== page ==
minefield


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mine·field

 (mīn′fēld′)
n.
1. An area in which explosive mines have been placed.
2. A situation that has many potential hazards or dangers.

minefield

(ˈmaɪnˌfiːld)
n
1. (Firearms, Gunnery, Ordnance & Artillery) an area of ground or water containing explosive mines
2. a subject, situation, etc, beset with hidden problems

mine•field

(ˈmaɪnˌfild)

n.
1. an area of land or water where explosive mines have been laid.
2. a situation fraught with potential problems or dangers: a legislative minefield facing the city council.
[1885–90]

minefield

1. In land warfare, an area of ground containing mines emplaced with or without a pattern.
2. In naval warfare, an area of water containing mines laid with or without a pattern. See also land mine warfare; mine; mine warfare.
ThesaurusAntonymsRelated WordsSynonymsLegend:
Noun1.minefield - a region in which explosives mines have been placedminefield - a region in which explosives mines have been placed
armed forces, armed services, military, military machine, war machine - the military forces of a nation; "their military is the largest in the region"; "the military machine is the same one we faced in 1991 but now it is weaker"

minefield

noun danger zone The subject is a political minefield.
Translations
حَقْل ألْغام
minové pole
minefelt
miinakenttä
aknamezõ
sprengjubelti
mínové pole
minsko polje
mayın tarlası

minefield

[ˈmaɪnfiːld] N
1. (lit) → campo m de minas
2. (fig) → avispero m, campo m minado

minefield

[ˈmaɪnfiːld] n
(lit)champ m de mines
(fig) (= danger area) a political minefield → un terrain miné, politiquement

minefield

[ˈmaɪnˌfiːld] n (also) (fig) → campo minato

mine2

(main) noun
1. a place (usually underground) from which metals, coal, salt etc are dug. a coalmine; My father worked in the mines.
2. a type of bomb used underwater or placed just beneath the surface of the ground. The ship has been blown up by a mine.
verb
1. to dig (for metals etc) in a mine. Coal is mined near here.
2. to place explosive mines in. They've mined the mouth of the river.
3. to blow up with mines. His ship was mined.
ˈminer noun
a person who works in a mine, in Britain usually a coalminer.
ˈmining noun
ˈminefield noun
an area of ground or water which is full of explosive mines.
References in periodicals archive ?
Craig said "It has been an extraordinary experience because I have been able to sort of get close to the people working on the ground in minefields, the deminers.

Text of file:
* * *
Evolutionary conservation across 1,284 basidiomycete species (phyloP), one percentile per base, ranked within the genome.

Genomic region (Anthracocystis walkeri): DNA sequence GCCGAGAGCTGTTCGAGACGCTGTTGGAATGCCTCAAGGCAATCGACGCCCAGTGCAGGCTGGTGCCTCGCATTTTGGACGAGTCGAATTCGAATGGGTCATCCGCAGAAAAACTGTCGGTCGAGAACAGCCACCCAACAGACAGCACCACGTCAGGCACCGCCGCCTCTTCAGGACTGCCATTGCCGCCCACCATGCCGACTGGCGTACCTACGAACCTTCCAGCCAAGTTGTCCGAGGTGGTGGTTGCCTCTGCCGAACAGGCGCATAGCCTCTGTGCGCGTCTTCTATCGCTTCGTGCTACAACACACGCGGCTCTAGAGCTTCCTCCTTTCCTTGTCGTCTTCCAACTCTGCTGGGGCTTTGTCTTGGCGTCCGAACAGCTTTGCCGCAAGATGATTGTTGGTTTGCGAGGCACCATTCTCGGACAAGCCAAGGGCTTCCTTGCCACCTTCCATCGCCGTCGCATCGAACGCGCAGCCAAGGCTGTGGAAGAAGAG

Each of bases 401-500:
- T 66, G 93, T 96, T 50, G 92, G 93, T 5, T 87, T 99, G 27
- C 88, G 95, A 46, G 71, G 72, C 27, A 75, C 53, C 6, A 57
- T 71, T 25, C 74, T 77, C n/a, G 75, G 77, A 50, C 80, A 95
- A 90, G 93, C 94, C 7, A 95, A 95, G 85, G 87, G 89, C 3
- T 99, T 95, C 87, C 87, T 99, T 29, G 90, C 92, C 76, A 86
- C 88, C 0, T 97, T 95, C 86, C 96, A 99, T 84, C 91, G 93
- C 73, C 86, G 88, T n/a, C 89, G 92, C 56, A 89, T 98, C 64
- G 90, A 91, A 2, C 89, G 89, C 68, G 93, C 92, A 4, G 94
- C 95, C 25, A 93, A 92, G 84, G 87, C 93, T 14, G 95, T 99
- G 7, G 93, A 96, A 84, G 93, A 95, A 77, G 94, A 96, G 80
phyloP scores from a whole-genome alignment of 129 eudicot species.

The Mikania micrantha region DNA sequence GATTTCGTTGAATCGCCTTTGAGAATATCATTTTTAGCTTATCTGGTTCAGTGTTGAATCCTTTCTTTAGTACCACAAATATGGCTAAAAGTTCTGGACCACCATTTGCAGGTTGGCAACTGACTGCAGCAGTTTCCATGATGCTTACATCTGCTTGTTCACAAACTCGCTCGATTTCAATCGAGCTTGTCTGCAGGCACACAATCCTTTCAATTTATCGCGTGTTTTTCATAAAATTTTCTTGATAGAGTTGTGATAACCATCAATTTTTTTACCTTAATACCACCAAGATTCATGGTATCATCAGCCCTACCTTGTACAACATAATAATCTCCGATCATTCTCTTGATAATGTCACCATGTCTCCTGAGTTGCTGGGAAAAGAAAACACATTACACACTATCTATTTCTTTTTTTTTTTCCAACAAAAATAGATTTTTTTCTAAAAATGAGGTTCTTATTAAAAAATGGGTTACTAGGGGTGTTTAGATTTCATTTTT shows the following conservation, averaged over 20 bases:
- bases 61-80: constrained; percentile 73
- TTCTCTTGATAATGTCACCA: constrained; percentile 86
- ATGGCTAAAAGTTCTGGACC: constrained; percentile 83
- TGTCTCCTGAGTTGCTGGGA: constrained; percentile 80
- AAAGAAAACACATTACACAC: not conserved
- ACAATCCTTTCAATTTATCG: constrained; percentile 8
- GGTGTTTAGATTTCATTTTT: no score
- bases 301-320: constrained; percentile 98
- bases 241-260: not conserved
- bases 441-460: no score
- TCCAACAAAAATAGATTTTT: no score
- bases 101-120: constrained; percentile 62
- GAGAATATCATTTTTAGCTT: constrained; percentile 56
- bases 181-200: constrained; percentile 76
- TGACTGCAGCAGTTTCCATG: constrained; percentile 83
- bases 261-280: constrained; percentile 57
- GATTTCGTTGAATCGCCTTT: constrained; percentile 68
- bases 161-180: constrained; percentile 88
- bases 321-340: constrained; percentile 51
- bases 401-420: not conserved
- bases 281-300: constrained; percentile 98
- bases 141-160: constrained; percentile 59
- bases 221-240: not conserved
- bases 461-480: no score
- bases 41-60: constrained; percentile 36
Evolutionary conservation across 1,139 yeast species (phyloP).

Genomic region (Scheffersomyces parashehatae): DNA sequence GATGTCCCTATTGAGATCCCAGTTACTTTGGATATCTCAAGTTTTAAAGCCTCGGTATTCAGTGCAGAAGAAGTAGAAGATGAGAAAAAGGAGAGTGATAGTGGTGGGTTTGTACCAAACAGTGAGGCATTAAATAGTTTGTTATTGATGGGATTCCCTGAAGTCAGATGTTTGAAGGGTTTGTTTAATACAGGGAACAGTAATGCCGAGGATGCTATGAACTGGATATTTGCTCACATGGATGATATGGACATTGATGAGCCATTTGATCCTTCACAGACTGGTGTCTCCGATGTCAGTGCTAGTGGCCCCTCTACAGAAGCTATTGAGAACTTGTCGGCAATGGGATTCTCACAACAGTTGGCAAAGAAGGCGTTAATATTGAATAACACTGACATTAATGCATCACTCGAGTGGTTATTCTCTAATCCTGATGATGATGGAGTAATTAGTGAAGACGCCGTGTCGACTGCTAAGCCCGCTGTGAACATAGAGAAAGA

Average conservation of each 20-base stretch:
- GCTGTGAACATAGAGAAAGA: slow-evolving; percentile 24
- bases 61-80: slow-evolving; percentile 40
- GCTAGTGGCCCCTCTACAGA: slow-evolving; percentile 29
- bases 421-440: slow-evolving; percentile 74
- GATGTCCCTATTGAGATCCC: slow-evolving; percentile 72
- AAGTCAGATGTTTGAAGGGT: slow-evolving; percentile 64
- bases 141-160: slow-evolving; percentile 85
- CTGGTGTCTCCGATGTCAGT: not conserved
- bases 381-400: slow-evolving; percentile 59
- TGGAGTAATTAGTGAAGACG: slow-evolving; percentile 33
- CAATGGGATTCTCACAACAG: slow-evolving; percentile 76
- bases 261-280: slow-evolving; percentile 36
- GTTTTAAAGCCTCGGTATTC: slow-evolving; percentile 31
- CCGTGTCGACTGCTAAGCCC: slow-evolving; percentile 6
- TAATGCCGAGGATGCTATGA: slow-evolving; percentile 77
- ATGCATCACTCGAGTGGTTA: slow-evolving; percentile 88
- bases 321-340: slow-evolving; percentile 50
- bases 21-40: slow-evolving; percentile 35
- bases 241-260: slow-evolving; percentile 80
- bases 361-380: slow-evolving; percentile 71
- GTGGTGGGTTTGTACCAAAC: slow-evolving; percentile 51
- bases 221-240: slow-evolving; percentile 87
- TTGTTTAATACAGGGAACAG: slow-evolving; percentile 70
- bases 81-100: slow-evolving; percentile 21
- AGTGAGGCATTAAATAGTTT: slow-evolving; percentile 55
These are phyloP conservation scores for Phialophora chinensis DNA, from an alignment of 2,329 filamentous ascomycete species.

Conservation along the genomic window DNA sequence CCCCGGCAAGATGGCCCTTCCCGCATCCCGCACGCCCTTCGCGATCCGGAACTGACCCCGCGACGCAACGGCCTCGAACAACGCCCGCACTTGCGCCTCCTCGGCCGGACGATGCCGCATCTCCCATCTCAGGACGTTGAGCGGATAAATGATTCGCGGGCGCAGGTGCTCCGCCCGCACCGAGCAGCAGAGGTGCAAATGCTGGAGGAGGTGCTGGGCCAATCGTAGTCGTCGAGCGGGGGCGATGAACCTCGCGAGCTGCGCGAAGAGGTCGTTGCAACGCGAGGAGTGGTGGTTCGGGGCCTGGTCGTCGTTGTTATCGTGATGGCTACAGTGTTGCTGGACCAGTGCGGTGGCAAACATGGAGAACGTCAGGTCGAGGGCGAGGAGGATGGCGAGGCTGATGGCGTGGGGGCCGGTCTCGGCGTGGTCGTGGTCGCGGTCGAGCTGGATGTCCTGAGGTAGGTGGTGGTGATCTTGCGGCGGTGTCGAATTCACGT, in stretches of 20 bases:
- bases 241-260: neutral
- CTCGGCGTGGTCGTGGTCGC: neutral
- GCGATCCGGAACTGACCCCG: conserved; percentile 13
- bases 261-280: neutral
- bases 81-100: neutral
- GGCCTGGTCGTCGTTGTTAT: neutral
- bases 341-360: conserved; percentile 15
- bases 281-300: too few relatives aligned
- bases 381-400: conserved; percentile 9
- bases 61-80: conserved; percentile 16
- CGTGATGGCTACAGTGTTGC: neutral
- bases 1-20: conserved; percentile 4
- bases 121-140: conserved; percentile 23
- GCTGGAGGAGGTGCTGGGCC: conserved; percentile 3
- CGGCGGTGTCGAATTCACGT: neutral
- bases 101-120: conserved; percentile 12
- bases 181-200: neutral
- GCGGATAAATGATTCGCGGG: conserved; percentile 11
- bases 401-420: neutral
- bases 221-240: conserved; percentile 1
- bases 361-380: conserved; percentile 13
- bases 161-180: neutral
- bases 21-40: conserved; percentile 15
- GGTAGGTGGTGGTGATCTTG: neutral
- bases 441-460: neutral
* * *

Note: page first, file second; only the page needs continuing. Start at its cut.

The specific minefield where the explosion occurred on Monday falls under the jurisdiction of the Turkish Cypriot side.
Summary: A blanket of snow has covered signs on roads in south Lebanon that warn of minefields and unexploded ordnance left behind by the Israeli army, creating a dangerous situation for residents.
It makes for tense viewing - just the slightest movement in the unmarked minefield, left behind by the Soviet invasion in the 1980s, could trigger a deadly explosion.
The plot has been thickened further by the injury to Monaghan All-Star Conor McManus (inset) and his minefield and anyone can genuinely beat anyone else.
A security source said that the minefield was planted in order to obstruct the progress of military and security forces, who are fighting against al-Qaeda in Shabwa and Abyan provinces.
We are also marking minefields, removing mines and educating people about the threat.
Simmons said that the Princess of Wales was absolutely terrified and very nervous that her enemies, dubbed "men in grey suits", had arranged for live mines to be planted on the minefield to blow her up.
Following in his mother Princess Diana's footsteps, Prince Harry visited the deadly minefields of Angola and revealed his irritation that governments that supplied the devices had not done more to clear them.
Summary: Iraqi Kurdistan Mine Action Agency (IKM) tested flying a micro airplane hoping the new technology to be utilized in surveying minefields in the Region's hard-to-reach mountainous areas.
Despite having maps marking out the minefield it was proving by no means simple.
That was a tough day, not so much because we were in a minefield, but because we lost a soldier that day," Sgt.